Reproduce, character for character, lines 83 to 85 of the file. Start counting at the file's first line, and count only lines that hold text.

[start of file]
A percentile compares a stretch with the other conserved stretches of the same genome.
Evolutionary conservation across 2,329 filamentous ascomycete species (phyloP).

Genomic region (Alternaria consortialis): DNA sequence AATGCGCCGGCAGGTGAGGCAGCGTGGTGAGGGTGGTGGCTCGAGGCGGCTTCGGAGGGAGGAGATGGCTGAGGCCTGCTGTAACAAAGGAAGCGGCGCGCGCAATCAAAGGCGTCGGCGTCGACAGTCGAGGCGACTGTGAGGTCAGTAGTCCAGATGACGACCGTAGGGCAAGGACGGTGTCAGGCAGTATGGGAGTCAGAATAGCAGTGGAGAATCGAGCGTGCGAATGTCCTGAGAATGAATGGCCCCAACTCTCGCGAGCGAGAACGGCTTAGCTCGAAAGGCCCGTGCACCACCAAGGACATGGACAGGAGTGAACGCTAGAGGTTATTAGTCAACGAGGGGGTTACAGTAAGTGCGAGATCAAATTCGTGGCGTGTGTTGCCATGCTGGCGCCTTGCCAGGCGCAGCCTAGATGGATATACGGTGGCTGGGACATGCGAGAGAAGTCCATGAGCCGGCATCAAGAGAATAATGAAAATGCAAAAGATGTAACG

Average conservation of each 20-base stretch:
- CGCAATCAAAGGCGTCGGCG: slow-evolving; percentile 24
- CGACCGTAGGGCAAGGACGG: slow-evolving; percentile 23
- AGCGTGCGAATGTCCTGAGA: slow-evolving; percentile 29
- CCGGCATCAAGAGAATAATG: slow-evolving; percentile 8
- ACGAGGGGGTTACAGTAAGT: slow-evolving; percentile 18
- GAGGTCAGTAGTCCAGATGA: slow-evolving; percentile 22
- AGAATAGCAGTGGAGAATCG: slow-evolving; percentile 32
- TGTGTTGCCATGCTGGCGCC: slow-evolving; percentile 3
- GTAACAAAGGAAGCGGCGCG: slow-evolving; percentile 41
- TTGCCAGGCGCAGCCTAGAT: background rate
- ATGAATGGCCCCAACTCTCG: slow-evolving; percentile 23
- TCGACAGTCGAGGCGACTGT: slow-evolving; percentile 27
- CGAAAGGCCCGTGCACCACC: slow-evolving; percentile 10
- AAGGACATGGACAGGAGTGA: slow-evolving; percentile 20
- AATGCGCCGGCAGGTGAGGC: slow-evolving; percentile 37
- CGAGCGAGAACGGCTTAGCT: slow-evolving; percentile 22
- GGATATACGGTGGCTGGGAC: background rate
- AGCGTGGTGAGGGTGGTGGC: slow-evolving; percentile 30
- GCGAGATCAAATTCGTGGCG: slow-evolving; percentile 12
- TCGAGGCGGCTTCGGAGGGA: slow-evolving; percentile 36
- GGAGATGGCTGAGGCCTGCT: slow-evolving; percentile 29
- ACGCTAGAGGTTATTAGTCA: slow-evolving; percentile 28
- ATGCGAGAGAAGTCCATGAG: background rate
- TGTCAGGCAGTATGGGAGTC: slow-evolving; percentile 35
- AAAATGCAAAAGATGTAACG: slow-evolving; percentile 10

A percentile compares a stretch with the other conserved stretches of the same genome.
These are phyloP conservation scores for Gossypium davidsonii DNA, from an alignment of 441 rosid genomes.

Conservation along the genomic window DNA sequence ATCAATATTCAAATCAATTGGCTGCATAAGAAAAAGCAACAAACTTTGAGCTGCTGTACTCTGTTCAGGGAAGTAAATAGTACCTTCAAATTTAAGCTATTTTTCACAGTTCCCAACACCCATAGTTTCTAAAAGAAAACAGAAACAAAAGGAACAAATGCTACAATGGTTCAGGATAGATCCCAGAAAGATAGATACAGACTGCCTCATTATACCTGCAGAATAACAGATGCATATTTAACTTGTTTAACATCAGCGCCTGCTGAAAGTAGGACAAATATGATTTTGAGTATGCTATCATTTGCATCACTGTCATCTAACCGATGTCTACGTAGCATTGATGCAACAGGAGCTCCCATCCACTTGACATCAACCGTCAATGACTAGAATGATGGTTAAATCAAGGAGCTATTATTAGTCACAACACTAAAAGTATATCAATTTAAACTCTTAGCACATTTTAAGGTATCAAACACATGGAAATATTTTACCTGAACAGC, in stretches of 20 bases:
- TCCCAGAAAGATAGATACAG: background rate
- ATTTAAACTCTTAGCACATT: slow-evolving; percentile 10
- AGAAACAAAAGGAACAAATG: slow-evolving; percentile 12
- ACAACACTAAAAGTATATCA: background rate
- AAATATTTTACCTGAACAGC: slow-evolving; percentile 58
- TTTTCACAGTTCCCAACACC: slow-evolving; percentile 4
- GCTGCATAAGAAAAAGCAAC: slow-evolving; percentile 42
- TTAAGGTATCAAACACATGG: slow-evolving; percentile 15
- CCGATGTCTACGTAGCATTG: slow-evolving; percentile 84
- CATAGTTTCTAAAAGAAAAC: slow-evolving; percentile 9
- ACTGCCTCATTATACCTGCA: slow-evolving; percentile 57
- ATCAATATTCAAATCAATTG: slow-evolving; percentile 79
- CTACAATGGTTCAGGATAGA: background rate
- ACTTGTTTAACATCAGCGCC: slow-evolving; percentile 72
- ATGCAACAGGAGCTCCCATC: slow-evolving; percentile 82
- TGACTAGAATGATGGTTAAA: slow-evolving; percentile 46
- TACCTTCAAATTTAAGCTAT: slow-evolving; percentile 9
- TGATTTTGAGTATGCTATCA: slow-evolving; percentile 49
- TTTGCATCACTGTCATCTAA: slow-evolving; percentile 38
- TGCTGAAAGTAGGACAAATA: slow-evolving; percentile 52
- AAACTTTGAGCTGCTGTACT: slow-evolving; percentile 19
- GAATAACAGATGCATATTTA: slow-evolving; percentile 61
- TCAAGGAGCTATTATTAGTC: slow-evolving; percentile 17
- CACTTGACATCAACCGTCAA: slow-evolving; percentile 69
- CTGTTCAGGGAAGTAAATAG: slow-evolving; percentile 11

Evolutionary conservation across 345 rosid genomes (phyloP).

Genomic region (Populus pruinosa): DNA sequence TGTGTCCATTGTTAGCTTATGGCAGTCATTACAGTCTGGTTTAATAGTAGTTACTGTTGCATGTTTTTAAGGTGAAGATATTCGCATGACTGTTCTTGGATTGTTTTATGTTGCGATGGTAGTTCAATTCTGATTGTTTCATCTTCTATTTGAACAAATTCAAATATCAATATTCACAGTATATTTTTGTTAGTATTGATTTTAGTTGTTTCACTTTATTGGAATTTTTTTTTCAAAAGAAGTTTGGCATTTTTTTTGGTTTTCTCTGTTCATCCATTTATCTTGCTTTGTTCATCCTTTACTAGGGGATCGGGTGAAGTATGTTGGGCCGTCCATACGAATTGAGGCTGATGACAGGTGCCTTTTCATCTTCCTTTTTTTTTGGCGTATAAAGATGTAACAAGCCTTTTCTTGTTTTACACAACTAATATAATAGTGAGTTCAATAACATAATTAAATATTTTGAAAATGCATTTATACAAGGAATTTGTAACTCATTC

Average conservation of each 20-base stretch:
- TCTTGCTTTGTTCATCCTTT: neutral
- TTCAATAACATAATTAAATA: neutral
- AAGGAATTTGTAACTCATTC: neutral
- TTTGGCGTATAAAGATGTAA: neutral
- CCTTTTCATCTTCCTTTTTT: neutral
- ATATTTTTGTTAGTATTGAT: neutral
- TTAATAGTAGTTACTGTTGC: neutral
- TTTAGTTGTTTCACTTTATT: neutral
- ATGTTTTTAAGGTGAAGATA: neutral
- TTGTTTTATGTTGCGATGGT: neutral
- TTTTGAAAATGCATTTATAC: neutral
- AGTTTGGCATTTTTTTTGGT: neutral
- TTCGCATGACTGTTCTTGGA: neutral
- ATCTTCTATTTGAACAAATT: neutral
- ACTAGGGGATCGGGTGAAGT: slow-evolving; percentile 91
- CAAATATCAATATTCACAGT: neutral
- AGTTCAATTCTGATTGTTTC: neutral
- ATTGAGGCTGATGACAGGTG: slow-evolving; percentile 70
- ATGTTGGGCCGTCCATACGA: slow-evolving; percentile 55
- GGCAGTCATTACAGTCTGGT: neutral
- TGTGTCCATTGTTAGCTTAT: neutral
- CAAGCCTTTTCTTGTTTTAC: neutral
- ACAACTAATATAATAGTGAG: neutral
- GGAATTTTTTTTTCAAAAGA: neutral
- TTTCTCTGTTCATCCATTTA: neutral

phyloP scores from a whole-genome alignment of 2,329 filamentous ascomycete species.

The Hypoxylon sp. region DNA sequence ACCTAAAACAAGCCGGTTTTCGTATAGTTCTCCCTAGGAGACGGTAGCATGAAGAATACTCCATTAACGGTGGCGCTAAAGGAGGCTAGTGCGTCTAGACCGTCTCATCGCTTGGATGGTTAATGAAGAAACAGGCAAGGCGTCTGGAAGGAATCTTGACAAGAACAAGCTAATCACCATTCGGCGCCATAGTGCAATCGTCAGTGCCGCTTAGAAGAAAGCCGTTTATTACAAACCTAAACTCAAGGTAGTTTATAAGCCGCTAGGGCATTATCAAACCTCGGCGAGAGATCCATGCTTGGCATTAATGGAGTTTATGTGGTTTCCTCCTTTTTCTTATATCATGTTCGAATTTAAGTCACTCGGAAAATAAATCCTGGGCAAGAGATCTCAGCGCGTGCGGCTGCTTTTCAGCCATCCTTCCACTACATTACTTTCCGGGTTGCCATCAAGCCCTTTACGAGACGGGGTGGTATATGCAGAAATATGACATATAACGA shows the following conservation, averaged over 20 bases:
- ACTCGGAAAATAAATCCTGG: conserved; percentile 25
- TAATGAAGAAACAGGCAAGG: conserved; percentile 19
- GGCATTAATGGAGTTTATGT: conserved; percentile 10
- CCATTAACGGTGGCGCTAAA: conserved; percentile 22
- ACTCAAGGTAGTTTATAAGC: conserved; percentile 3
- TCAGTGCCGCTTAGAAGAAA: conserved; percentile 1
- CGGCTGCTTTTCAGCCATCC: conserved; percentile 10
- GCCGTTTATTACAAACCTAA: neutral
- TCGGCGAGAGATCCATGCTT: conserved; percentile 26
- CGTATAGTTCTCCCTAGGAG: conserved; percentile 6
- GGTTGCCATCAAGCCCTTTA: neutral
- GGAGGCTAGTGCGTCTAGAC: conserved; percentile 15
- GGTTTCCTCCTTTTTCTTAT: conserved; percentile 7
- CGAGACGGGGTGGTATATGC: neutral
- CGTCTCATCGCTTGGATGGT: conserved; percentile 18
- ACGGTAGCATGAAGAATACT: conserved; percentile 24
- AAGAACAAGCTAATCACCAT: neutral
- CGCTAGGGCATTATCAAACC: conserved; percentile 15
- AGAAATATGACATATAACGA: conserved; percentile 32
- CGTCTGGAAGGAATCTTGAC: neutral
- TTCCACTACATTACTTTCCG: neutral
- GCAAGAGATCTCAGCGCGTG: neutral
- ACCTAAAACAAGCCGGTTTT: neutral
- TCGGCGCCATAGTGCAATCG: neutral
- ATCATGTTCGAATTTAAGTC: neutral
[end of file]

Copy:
- ACAACTAATATAATAGTGAG: neutral
- GGAATTTTTTTTTCAAAAGA: neutral
- TTTCTCTGTTCATCCATTTA: neutral